[Senator Fulbright] is a revolving son of a bitch. You know what a revolving son of a bitch is, don’t you? That’s a son of a bitch any way you look at him.
Lyndon B. Johnson, on Senator William Fulbright, according to George Christian
Two American Presidents woke up in Dallas, Texas, on November 22, 1963. Neither of them were the two men who actually served as President on that tragic day — John F. Kennedy or Lyndon B. Johnson.
The 37th President of the United States, 50-year-old Richard Nixon, had arrived in Dallas on November 20th for a conference of the American Bottlers of Carbonated Beverages on behalf of Pepsi-Cola, a company that his New York law firm was representing. On November 21st, Nixon sat down with reporters in his room at the Baker Hotel, where he criticized many of the policies of President Kennedy, his 1960 opponent, who would be arriving in Dallas the next day. That night, Nixon and Pepsi executives including actress Joan Crawford, who had been married to Pepsi’s chairman, Alfred Steele, until his death in 1959, were entertained at the Statler Hilton.
In the early morning of November 22nd, a car dropped Nixon off, alone, at Love Field, the Dallas airport that would host President and Mrs. Kennedy, Vice President Johnson and Mrs. Johnson, and Texas Governor John Connally and his wife in just a few hours. Nixon later remembered the flags and signs displayed along the motorcade route that Kennedy would soon follow. Nixon approached the American Airlines ticket counter to check-in for his flight to New York City and told the attendant, “It looks like you’re going to have a big day today.”
Nixon landed several hours later in New York at an airport that would be renamed after John F. Kennedy a month later. He described what happened next in his 1978 autobiography, RN: The Memoirs of Richard Nixon:
Arriving in New York, I hailed a cab home. We drove through Queens toward the 59th Street Bridge, and as we stopped at a traffic light, a man rushed over from the curb and started talking to the driver. I heard him say, “Do you have a radio in your cab? I just heard that Kennedy was shot.” We had no radio, and as we continued into Manhattan a hundred thoughts rushed through my mind. The man could have been crazy or a macabre prankster. He could have been mistaken about what he had heard; or perhaps a gunman might have shot at Kennedy but missed or only wounded him. I refused to believe that he could have been killed.
As the cab drew up in front of my building, the doorman ran out. Tears were streaming down his cheeks. “Oh, Mr. Nixon, have you heard, sir?” he asked. “It’s just terrible. They’ve killed President Kennedy.”
The close 1960 Presidential election changed the relationship between Richard Nixon and John F. Kennedy, but they had once been very close. When they first entered Congress together in 1947, they considered each other personal friends, and when Nixon ran for the Senate from California in 1950, JFK stopped into Nixon’s office and dropped off a financial contribution to Nixon’s campaign from Kennedy’s father. Nixon would later write that he felt as bad on the night of Kennedy’s assassination as he had when he lost two brothers to tuberculosis when he was very young. That night, he wrote an emotional letter to Jacqueline Kennedy:
In this tragic hour Pat and I want you to know that our thoughts and prayers are with you.
While the hand of fate made Jack and me political opponents I always cherished the fact that we were personal friends from the time we came to the Congress together in 1947. That friendship evidenced itself in many ways including the invitation we received to attend your wedding.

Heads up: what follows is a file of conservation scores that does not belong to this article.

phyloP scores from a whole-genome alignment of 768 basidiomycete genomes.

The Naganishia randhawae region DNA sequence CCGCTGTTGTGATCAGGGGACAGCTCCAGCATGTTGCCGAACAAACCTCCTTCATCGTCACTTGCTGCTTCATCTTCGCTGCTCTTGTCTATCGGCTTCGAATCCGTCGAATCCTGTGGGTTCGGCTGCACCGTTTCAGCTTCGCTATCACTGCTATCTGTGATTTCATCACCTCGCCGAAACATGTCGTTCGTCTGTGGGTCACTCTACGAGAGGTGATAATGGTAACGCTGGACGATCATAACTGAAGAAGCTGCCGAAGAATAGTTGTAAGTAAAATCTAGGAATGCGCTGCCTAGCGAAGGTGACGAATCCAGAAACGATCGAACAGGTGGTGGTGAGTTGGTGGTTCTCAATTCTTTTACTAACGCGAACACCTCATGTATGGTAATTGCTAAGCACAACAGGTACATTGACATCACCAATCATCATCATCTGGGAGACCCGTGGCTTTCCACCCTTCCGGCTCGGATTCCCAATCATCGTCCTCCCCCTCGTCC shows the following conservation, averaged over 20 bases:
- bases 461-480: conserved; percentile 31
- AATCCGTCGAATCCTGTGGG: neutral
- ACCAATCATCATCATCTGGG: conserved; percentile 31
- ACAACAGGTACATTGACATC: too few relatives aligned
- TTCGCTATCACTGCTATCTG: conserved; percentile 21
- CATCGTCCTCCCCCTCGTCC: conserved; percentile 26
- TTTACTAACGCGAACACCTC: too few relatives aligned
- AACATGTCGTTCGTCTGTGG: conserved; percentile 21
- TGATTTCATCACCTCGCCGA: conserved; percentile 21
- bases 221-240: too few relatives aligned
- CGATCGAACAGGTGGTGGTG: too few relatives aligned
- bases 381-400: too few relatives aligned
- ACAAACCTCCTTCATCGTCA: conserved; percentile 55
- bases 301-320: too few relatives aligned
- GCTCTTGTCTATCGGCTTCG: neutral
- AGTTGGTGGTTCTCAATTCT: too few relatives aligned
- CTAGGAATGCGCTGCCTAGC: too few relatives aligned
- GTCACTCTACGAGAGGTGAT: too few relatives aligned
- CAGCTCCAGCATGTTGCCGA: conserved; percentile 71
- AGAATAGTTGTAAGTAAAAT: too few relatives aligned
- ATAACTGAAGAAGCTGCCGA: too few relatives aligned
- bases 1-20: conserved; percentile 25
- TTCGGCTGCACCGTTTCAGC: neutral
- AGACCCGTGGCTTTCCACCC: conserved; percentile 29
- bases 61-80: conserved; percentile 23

Nothing I could say now could add to the splendid tributes which have come from throughout the world to him.
But I want you to know that the nation will also be forever grateful for your service as First Lady. You brought to the White House charm, beauty and elegance as the official hostess of America, and the mystique of the young in heart which was uniquely yours made an indelible impression on the American consciousness.
If in the days ahead we could be helpful in any way we shall be honored to be at your command.
On the morning of November 22, 1963, the 41st President of the United States also woke up in Dallas, Texas. George Herbert Walker Bush was the 39-year-old president of the Zapata Off-Shore Drilling Company and chairman of the Harris County, Texas Republican Party, and had stayed the night of November 21st at the Dallas Sheraton alongside his wife, Barbara. Bush was planning a bid for the U.S. Senate in 1964 and making the rounds to line up support amongst many Texans who considered him far too moderate. One of the groups that was strongest in opposition to Bush was the ultra-right wing John Birch Society, which had recently been lodging vehement protests against President Kennedy’s upcoming visit to Dallas.
Conspiracy theorists claim that there were far more sinister motives for George Bush being in Dallas on November 22, 1963. Some claim that Bush was a secret CIA operative involved in planning or even carrying out the assassination of President Kennedy. Some even argue that a grainy photograph of a man resembling Bush taken shortly after the assassination proves that Bush was actually in Dealey Plaza at the time of Kennedy’s shooting.
He wasn’t. He wasn’t even in Dallas. We know where George Herbert Walker Bush was at the time of JFK’s assassination — we have plenty of eyewitnesses who can confirm it. While Lee Harvey Oswald was shooting President Kennedy, George Bush was about 100 miles away from Dallas, in Tyler, Texas, speaking at a Kiwanis Club luncheon. Like Nixon, Bush and his wife, Barbara, had also boarded a plane that morning in Dallas — a private plane that transported them to Tyler for the Kiwanis Club event. While Bush was speaking, word of the President’s assassination reached the luncheon and the local club president, Wendell Cherry, leaned over and gave the news to Bush. Bush quickly notified the crowd, and said, “In view of the President’s death, I consider it inappropriate to continue with a political speech at this time.” He ended his speech and sat down while the luncheon broke up in stunned silence.